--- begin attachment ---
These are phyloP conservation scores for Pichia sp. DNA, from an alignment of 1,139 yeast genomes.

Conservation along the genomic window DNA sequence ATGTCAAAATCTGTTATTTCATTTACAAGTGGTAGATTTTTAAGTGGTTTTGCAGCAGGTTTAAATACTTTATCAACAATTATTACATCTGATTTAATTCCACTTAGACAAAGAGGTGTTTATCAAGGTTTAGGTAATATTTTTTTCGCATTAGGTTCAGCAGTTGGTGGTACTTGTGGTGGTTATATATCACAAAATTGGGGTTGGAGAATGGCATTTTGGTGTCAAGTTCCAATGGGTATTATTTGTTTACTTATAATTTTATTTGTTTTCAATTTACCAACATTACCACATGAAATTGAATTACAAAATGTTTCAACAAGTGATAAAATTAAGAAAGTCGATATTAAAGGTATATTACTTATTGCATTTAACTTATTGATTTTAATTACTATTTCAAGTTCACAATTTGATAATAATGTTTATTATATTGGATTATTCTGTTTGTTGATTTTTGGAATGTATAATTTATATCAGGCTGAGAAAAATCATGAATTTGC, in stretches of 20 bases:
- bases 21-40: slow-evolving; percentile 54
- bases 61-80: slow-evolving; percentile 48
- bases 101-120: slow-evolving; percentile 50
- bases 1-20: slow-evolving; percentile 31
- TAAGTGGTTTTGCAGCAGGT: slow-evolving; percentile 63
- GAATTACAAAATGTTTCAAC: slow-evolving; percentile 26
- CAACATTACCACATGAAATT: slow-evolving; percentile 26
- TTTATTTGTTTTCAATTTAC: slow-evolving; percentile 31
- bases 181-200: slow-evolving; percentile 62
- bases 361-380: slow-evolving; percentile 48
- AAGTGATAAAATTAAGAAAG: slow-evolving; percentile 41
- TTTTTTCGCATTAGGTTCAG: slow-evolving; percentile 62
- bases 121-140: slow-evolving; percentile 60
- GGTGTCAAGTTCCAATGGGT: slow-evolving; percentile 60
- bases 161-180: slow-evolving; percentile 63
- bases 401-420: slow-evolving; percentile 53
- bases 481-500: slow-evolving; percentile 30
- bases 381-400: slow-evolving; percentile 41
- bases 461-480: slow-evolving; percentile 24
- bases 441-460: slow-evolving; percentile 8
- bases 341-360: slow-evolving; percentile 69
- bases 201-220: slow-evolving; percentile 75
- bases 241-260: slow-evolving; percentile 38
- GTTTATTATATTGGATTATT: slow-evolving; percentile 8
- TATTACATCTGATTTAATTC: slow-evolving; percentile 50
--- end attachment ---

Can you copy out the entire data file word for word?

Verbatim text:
These are phyloP conservation scores for Pichia sp. DNA, from an alignment of 1,139 yeast genomes.

Conservation along the genomic window DNA sequence ATGTCAAAATCTGTTATTTCATTTACAAGTGGTAGATTTTTAAGTGGTTTTGCAGCAGGTTTAAATACTTTATCAACAATTATTACATCTGATTTAATTCCACTTAGACAAAGAGGTGTTTATCAAGGTTTAGGTAATATTTTTTTCGCATTAGGTTCAGCAGTTGGTGGTACTTGTGGTGGTTATATATCACAAAATTGGGGTTGGAGAATGGCATTTTGGTGTCAAGTTCCAATGGGTATTATTTGTTTACTTATAATTTTATTTGTTTTCAATTTACCAACATTACCACATGAAATTGAATTACAAAATGTTTCAACAAGTGATAAAATTAAGAAAGTCGATATTAAAGGTATATTACTTATTGCATTTAACTTATTGATTTTAATTACTATTTCAAGTTCACAATTTGATAATAATGTTTATTATATTGGATTATTCTGTTTGTTGATTTTTGGAATGTATAATTTATATCAGGCTGAGAAAAATCATGAATTTGC, in stretches of 20 bases:
- bases 21-40: slow-evolving; percentile 54
- bases 61-80: slow-evolving; percentile 48
- bases 101-120: slow-evolving; percentile 50
- bases 1-20: slow-evolving; percentile 31
- TAAGTGGTTTTGCAGCAGGT: slow-evolving; percentile 63
- GAATTACAAAATGTTTCAAC: slow-evolving; percentile 26
- CAACATTACCACATGAAATT: slow-evolving; percentile 26
- TTTATTTGTTTTCAATTTAC: slow-evolving; percentile 31
- bases 181-200: slow-evolving; percentile 62
- bases 361-380: slow-evolving; percentile 48
- AAGTGATAAAATTAAGAAAG: slow-evolving; percentile 41
- TTTTTTCGCATTAGGTTCAG: slow-evolving; percentile 62
- bases 121-140: slow-evolving; percentile 60
- GGTGTCAAGTTCCAATGGGT: slow-evolving; percentile 60
- bases 161-180: slow-evolving; percentile 63
- bases 401-420: slow-evolving; percentile 53
- bases 481-500: slow-evolving; percentile 30
- bases 381-400: slow-evolving; percentile 41
- bases 461-480: slow-evolving; percentile 24
- bases 441-460: slow-evolving; percentile 8
- bases 341-360: slow-evolving; percentile 69
- bases 201-220: slow-evolving; percentile 75
- bases 241-260: slow-evolving; percentile 38
- GTTTATTATATTGGATTATT: slow-evolving; percentile 8
- TATTACATCTGATTTAATTC: slow-evolving; percentile 50